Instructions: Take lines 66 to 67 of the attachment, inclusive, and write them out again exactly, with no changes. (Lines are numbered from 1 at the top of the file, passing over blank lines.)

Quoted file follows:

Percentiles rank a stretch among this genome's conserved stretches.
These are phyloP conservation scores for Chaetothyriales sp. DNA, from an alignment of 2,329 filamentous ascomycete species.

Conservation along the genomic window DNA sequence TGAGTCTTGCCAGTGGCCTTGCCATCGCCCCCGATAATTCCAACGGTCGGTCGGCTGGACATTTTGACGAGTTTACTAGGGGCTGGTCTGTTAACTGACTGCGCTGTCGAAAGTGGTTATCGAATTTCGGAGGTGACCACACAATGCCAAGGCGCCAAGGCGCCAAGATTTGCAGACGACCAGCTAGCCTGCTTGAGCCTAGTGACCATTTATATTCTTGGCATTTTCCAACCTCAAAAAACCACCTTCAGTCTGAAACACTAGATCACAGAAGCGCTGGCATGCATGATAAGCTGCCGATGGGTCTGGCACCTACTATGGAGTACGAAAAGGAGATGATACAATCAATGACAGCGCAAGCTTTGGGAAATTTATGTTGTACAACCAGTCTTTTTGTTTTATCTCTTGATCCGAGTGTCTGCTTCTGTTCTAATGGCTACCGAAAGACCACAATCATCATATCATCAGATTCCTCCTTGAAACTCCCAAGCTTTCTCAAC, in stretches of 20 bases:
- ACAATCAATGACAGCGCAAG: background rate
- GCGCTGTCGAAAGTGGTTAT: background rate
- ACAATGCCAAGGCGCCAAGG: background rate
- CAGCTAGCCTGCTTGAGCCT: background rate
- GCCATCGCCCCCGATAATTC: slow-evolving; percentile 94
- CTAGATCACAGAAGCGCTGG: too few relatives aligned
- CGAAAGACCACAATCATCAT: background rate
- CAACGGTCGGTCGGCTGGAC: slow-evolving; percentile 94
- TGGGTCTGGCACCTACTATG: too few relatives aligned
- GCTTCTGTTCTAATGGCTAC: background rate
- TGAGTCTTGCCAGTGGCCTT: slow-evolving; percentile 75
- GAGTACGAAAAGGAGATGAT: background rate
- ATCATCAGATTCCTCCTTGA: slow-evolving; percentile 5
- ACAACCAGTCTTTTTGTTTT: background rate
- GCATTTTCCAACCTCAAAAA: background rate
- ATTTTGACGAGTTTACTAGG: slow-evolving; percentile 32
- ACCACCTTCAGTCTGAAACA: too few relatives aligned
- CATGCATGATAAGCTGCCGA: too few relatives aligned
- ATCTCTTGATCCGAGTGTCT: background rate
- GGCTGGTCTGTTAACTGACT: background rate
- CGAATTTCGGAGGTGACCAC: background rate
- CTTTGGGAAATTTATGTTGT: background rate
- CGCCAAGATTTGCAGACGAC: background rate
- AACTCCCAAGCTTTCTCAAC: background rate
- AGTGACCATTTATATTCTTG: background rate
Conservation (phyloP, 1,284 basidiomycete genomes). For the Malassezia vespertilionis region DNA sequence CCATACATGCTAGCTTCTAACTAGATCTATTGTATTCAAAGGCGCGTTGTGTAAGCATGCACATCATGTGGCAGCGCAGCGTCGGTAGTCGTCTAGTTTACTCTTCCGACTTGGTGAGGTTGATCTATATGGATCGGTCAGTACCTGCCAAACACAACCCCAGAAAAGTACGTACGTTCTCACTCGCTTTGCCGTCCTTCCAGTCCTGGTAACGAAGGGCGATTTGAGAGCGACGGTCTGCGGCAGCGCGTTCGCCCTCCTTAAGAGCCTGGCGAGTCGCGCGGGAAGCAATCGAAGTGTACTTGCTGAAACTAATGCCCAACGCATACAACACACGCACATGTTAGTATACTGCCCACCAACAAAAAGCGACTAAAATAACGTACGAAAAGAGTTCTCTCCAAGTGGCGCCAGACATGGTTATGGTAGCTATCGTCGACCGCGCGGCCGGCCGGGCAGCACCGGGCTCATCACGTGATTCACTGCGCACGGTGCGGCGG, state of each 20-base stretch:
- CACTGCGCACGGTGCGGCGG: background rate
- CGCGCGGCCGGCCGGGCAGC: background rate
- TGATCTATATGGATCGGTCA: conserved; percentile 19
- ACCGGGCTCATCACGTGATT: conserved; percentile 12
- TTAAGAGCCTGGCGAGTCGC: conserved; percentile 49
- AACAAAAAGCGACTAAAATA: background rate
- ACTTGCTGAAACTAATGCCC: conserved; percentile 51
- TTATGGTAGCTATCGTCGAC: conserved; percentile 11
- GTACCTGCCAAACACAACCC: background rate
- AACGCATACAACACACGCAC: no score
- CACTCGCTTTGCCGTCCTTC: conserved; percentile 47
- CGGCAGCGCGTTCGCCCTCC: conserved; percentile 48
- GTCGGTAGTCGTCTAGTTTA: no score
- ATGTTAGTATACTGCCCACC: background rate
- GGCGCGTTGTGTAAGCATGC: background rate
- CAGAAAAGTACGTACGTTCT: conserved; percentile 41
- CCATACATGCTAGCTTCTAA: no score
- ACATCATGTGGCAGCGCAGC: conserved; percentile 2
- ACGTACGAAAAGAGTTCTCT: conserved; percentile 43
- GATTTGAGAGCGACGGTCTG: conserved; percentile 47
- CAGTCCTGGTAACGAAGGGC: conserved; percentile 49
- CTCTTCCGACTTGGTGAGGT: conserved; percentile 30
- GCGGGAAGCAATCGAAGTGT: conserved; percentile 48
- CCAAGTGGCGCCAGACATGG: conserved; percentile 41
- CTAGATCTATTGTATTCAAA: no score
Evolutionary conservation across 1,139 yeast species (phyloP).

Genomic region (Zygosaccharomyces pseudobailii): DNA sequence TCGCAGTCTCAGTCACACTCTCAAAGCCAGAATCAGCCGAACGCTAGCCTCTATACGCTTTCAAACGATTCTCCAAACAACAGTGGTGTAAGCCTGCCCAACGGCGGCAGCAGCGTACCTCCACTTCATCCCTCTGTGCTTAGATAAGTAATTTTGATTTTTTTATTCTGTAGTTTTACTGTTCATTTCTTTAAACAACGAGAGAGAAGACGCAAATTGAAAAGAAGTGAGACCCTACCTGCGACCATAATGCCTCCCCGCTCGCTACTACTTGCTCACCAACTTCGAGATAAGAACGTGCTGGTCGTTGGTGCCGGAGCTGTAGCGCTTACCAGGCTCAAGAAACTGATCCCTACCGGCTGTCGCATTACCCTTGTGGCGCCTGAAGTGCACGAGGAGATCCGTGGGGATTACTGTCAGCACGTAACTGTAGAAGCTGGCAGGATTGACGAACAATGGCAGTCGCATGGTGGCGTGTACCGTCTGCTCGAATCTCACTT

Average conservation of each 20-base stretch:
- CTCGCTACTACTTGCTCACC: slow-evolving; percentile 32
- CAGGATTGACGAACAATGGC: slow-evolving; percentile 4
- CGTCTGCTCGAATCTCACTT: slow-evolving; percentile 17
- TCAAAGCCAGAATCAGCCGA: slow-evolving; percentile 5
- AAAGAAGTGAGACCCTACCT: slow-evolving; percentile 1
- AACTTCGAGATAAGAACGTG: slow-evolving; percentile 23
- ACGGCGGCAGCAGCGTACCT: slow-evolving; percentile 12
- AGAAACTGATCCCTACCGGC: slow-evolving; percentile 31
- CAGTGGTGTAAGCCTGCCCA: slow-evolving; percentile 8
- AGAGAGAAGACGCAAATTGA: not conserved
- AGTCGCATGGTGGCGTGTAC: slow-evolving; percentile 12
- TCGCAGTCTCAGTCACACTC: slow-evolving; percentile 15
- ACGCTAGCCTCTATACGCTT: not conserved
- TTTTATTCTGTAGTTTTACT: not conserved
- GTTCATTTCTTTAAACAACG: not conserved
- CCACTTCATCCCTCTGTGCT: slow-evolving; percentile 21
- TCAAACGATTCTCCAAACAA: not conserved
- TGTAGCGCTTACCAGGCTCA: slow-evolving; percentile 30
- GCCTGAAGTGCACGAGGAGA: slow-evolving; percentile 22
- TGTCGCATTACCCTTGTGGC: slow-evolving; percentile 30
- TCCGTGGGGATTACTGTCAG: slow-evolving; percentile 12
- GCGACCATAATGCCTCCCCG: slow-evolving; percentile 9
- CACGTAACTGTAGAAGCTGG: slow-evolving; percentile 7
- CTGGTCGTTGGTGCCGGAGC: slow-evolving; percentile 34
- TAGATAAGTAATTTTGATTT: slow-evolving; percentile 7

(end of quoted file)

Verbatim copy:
- CAGTGGTGTAAGCCTGCCCA: slow-evolving; percentile 8
- AGAGAGAAGACGCAAATTGA: not conserved